As the quest for more realistic computer graphics marches steadily
on, the demand for rich and detailed imagery is greater than ever.
However, the current "sweet spot" in terms of price, power
consumption, and performance is in commodity hardware. If we desire
to render scenes with tens or hundreds of millions of polygons
as cheaply as possible, we need a way of doing so that maximizes
the use of the commodity hardware that we already have at our
disposal. We propose a distributed rendering architecture based on
message-passing that is designed to partition scene geometry across
a cluster of commodity machines, allowing the entire scene to remain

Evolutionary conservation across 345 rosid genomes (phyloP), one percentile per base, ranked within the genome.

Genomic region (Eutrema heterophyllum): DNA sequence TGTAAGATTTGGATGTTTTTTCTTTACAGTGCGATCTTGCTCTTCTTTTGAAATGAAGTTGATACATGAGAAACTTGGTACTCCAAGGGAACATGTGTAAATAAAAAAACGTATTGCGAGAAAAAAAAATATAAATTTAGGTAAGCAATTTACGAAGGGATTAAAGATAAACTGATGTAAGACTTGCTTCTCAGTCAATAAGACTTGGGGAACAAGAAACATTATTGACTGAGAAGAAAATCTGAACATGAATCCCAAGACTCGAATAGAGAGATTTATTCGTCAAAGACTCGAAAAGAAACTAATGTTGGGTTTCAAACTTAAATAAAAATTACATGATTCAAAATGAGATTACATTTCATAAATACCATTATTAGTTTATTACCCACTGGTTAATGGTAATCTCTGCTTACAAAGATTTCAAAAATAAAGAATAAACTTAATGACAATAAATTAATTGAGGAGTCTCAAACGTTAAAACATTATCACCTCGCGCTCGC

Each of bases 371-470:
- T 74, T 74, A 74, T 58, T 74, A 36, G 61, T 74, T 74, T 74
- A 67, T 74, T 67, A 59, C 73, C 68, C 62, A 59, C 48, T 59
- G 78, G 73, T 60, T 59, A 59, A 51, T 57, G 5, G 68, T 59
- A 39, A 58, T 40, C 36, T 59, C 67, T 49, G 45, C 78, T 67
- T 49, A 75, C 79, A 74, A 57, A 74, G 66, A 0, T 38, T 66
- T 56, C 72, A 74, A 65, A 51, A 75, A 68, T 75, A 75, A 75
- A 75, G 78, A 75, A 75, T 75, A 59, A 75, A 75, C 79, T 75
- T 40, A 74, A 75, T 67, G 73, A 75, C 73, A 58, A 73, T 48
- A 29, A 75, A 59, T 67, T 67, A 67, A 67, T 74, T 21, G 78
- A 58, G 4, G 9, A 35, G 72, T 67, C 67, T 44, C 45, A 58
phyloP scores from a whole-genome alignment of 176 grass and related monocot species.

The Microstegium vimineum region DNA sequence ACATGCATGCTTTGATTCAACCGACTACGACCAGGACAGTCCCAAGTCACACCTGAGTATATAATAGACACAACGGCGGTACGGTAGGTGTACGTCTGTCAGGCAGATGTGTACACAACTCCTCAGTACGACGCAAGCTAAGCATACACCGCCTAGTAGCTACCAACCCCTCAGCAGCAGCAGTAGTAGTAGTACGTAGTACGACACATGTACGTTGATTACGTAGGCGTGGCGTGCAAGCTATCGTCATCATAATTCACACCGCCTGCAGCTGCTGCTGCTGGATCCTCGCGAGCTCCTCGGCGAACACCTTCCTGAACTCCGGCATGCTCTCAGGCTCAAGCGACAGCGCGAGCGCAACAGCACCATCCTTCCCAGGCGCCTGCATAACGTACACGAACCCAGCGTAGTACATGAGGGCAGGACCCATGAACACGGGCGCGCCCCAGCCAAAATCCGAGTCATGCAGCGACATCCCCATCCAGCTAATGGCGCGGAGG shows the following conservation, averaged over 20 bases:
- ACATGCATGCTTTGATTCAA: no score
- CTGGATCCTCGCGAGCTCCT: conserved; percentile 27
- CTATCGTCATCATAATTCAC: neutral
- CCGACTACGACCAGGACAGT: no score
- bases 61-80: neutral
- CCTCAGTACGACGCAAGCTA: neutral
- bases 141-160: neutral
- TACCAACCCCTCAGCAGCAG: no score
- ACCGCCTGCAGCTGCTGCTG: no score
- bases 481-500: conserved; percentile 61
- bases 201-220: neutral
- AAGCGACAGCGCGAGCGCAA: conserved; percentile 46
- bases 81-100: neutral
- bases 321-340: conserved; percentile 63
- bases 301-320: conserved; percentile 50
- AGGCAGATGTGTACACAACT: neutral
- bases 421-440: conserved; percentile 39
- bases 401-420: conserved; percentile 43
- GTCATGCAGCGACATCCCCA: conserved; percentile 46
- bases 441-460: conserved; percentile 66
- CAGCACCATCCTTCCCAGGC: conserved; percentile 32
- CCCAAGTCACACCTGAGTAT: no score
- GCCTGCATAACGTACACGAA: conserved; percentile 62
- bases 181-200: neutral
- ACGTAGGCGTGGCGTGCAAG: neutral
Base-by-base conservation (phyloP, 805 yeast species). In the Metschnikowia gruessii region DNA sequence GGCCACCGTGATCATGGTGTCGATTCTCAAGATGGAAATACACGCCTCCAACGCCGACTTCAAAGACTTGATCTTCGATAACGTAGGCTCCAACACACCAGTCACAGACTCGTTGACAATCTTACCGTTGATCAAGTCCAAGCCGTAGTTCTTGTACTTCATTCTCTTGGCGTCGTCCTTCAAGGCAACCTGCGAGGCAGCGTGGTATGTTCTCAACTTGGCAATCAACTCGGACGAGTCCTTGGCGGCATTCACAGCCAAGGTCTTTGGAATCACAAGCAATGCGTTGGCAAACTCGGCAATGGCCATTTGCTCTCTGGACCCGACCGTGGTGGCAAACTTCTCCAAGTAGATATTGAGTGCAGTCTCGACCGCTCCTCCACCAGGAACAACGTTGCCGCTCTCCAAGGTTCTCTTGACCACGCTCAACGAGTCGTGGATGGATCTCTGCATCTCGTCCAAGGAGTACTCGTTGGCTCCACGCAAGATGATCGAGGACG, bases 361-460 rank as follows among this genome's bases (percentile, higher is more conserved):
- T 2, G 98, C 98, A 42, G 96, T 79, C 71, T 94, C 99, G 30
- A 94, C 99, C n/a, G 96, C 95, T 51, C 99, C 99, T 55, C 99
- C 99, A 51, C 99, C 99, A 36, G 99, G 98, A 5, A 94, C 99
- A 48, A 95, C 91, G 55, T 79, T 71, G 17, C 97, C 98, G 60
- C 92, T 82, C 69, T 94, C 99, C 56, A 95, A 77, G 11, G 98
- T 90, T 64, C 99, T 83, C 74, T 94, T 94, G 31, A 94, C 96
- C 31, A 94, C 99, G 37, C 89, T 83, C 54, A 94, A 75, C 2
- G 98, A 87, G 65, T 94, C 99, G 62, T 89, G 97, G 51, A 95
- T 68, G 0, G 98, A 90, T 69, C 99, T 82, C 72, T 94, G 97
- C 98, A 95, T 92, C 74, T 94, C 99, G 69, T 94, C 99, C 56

in-core and enabling parallel construction of hierarchical spatial
acceleration structures. The design uses feed-forward, asynchronous
messages to allow distributed traversal of acceleration structures
and evaluation of shaders without maintaining any suspended shader
execution state. We also provide a simple method for throttling work
generation to keep message queueing overhead small. The results of
our implementation show roughly an order of magnitude speedup in
rendering time compared to image plane decomposition, while keeping
memory overhead for message queuing around 1%.
To appear at GRAPP 2013.